Exercise preconditioning and brain ischemic tolerance.
Summary of "Exercise preconditioning and brain ischemic tolerance."
It is well established that physical exercise can exert neuroprotection both in clinical settings and animal experiments. A series of studies have demonstrated that physical exercise may be a promising preconditioning method to induce brain ischemic tolerance through the promotion of angiogenesis, mediation of the inflammatory response, inhibition of glutamate over-activation, protection of the blood brain barrier (BBB) and inhibition of apoptosis. Through these mechanisms, exercise preconditioning may reduce the neural deficits associated with ischemia and the development of brain infarction and thus provide brain ischemic tolerance. An awareness of the benefits of exercise preconditioning may lead more patients to accept exercise therapy in cases of ischemic stroke.
Department of Rehabilitation, Huashan Hospital, Fudan University, Shanghai 200040, People's Republic of China; Department of Sports Medicine and Rehabilitation, Medical College of Fudan University, Shanghai 200032, People's Republic of China.
This article was published in the following journal.
- PubMed Source: http://www.ncbi.nlm.nih.gov/pubmed/21241780
- DOI: http://dx.doi.org/10.1016/j.neuroscience.2011.01.018
Cerebral ischemic preconditioning (IPC) protects brain against ischemic injury. Activation of Toll-like receptor 3 (TLR3) signaling can induce neuroprotective mediators, but whether astrocytic TLR3 si...
Neuronal morphology is highly sensitive to ischemia, although some re-organization may promote neuroprotection. In this study we investigate the role of actin regulating proteins (ARP2, ARP3 and WAVE-...
TNF-related apoptosis inducing ligand (TRAIL), a member of the TNF superfamily released by microglia, appears to be involved in the induction of apoptosis following focal brain ischemia. Indeed, brain...
Cerebral ischemic preconditioning (IPC), which refers to a transient and noninjurious ischemia is able to induce tolerance against the subsequent lethal ischemia, including ischemic stroke. We have pr...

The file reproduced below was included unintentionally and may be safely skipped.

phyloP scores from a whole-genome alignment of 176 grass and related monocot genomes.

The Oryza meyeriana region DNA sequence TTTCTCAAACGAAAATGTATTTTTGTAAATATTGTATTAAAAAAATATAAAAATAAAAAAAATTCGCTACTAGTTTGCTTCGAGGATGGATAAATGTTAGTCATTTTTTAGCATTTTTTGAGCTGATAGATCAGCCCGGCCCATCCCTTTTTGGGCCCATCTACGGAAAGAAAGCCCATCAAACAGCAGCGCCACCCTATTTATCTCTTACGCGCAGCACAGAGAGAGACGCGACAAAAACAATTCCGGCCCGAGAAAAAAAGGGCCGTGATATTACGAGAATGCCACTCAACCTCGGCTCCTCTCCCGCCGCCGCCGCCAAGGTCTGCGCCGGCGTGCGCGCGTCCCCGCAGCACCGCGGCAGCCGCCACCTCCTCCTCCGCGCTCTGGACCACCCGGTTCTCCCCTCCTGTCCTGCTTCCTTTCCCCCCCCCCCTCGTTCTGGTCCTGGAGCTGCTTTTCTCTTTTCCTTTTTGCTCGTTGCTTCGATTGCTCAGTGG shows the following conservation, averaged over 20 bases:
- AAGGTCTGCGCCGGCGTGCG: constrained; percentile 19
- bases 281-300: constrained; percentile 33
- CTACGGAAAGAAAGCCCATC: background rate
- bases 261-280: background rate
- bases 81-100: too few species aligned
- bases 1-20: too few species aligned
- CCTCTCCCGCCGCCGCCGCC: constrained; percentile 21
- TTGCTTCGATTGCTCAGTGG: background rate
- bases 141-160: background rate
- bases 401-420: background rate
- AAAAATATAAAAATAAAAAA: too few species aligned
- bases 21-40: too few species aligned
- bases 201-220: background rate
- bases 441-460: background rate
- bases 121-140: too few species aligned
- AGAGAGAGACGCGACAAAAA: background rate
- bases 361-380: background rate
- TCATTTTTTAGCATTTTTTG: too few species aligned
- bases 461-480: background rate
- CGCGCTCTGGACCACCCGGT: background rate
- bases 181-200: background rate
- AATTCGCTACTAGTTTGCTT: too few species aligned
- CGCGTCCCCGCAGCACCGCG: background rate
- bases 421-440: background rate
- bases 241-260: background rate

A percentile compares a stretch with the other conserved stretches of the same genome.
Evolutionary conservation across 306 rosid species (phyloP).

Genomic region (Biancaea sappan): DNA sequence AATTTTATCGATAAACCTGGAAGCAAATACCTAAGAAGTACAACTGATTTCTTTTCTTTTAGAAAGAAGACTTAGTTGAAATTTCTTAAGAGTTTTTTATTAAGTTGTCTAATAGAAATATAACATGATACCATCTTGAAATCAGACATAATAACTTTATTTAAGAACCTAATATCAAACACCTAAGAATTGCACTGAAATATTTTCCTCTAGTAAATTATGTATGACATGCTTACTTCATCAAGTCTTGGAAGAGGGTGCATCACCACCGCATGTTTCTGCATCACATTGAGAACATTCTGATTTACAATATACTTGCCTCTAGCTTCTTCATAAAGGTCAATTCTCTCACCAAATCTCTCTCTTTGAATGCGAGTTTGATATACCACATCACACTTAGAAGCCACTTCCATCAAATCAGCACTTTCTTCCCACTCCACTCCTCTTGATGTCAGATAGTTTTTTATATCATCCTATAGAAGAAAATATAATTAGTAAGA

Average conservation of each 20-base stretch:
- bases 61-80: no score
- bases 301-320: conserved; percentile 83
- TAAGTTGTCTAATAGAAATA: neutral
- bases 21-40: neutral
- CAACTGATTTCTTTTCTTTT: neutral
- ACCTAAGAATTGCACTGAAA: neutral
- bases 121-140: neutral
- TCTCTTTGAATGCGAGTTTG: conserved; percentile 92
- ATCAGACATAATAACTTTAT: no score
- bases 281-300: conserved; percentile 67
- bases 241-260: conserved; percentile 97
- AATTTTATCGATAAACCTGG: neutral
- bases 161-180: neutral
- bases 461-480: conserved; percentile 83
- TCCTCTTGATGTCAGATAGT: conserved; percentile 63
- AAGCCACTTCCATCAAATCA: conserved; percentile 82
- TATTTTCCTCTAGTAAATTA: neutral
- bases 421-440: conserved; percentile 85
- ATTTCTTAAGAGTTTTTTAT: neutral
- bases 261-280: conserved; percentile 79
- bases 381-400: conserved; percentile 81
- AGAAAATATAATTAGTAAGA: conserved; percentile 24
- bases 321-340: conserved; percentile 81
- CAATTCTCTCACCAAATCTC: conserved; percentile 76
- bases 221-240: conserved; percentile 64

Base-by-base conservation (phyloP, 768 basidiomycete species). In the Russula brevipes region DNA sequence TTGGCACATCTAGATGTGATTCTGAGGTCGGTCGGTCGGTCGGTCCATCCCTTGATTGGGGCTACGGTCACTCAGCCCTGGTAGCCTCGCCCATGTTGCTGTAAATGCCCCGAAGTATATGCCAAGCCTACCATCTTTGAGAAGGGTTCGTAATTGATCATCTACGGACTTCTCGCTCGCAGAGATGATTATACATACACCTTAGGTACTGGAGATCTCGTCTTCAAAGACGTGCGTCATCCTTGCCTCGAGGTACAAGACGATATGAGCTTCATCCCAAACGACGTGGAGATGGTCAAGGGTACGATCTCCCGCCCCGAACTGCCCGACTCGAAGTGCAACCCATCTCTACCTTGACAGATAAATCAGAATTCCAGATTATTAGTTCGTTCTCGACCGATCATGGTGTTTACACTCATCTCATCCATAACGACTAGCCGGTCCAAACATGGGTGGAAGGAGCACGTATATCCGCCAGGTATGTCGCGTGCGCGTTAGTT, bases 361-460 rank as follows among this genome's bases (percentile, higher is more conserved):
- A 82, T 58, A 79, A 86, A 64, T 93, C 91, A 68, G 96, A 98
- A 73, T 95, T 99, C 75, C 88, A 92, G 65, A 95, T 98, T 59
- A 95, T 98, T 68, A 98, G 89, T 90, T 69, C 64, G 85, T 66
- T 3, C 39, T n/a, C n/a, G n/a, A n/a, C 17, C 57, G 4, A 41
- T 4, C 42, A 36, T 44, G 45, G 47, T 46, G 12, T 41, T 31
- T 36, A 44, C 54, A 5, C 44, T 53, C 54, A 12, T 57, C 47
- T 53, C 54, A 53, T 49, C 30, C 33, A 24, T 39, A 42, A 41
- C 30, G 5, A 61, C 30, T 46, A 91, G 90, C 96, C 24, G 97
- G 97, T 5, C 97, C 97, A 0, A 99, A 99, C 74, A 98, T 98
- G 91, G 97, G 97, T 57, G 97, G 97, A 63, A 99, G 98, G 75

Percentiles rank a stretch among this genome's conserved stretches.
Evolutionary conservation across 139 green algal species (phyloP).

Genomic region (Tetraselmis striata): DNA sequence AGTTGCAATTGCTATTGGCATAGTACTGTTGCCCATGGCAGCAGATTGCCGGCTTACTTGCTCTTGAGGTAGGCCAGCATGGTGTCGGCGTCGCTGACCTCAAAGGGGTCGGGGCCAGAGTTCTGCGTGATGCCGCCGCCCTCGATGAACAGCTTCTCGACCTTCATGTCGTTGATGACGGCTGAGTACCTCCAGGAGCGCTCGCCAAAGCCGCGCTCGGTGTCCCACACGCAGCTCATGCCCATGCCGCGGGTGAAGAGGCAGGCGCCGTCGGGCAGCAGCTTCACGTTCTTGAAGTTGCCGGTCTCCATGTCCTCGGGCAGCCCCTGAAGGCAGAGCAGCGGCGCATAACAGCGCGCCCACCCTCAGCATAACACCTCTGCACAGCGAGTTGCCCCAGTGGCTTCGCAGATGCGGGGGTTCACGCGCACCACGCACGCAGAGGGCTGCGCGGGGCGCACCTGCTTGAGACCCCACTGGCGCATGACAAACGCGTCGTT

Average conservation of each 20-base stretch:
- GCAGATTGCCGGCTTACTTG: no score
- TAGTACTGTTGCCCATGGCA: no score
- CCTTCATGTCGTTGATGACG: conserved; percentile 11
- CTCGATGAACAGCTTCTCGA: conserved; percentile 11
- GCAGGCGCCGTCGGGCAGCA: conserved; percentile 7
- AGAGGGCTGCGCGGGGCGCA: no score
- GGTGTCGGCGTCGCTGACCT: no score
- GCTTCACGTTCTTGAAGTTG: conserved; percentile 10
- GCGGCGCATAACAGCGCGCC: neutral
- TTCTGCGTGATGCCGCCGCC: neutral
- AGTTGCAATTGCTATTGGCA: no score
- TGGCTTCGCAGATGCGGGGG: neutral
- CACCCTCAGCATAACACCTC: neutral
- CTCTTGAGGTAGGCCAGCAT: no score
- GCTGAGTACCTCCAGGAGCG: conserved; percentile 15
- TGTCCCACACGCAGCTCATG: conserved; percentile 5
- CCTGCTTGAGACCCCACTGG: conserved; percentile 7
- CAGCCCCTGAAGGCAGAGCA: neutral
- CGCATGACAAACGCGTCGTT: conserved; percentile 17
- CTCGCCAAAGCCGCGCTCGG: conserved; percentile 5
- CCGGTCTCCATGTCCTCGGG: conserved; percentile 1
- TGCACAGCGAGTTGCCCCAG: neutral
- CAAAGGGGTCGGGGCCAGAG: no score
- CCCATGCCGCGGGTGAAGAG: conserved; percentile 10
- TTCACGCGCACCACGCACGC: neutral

Remote ischemic preconditioning (RIPC) is the application of a transient and brief ischemic stimulus to a distant site from the organ or tissue that is afterward exposed to injury ischemia, and has be...
The purpose of this study is to assess the effects of repeated RIPC and exercise, on exercise performance, skeletal muscle responses and circulating cellular and humoral biology in humans
In this proof-of-concept study, forearm vulnerability to ischemic exercise is studied in patients with type 1 diabetes mellitus with and without prior ischemic preconditioning (short perio...
The most powerful protective mechanism against ischemia-reperfusion injury other than rapid reperfusion is ischemic preconditioning. Ischemic preconditioning is defined as the development ...
Rupture of brain aneurysms is a common cause of death and disability, accounting for as many as 10% of stroke cases in the United States. While much of the resulting injury to the nervous ...
Numerous studies Have shown that limb ischemic preconditioning can protect vital organs (including the heart) from ischemia-reperfusion injury,which has a broad application prospect.But it...
Medical and Biotech [MESH] Definitions
The application of repeated, brief periods of vascular occlusion at the onset of REPERFUSION to reduce REPERFUSION INJURY that follows a prolonged ischemic event. The techniques are similar to ISCHEMIC PRECONDITIONING but the time of application is after the ischemic event instead of before.
The exercise capacity of an individual as measured by endurance (maximal exercise duration and/or maximal attained work load) during an EXERCISE TEST.
A technique in which tissue is rendered resistant to the deleterious effects of prolonged ischemia and reperfusion by prior exposure to brief, repeated periods of vascular occlusion. (Am J Physiol 1995 May;268(5 Pt 2):H2063-7, Abstract)
A disorder characterized by a reduction of oxygen in the blood combined with reduced blood flow (ISCHEMIA) to the brain from a localized obstruction of a cerebral artery or from systemic hypoperfusion. Prolonged hypoxia-ischemia is associated with ISCHEMIC ATTACK, TRANSIENT; BRAIN INFARCTION; BRAIN EDEMA; COMA; and other conditions.
Exposure of myocardial tissue to brief, repeated periods of vascular occlusion in order to render the myocardium resistant to the deleterious effects of ISCHEMIA or REPERFUSION. The period of pre-exposure and the number of times the tissue is exposed to ischemia and reperfusion vary, the average being 3 to 5 minutes.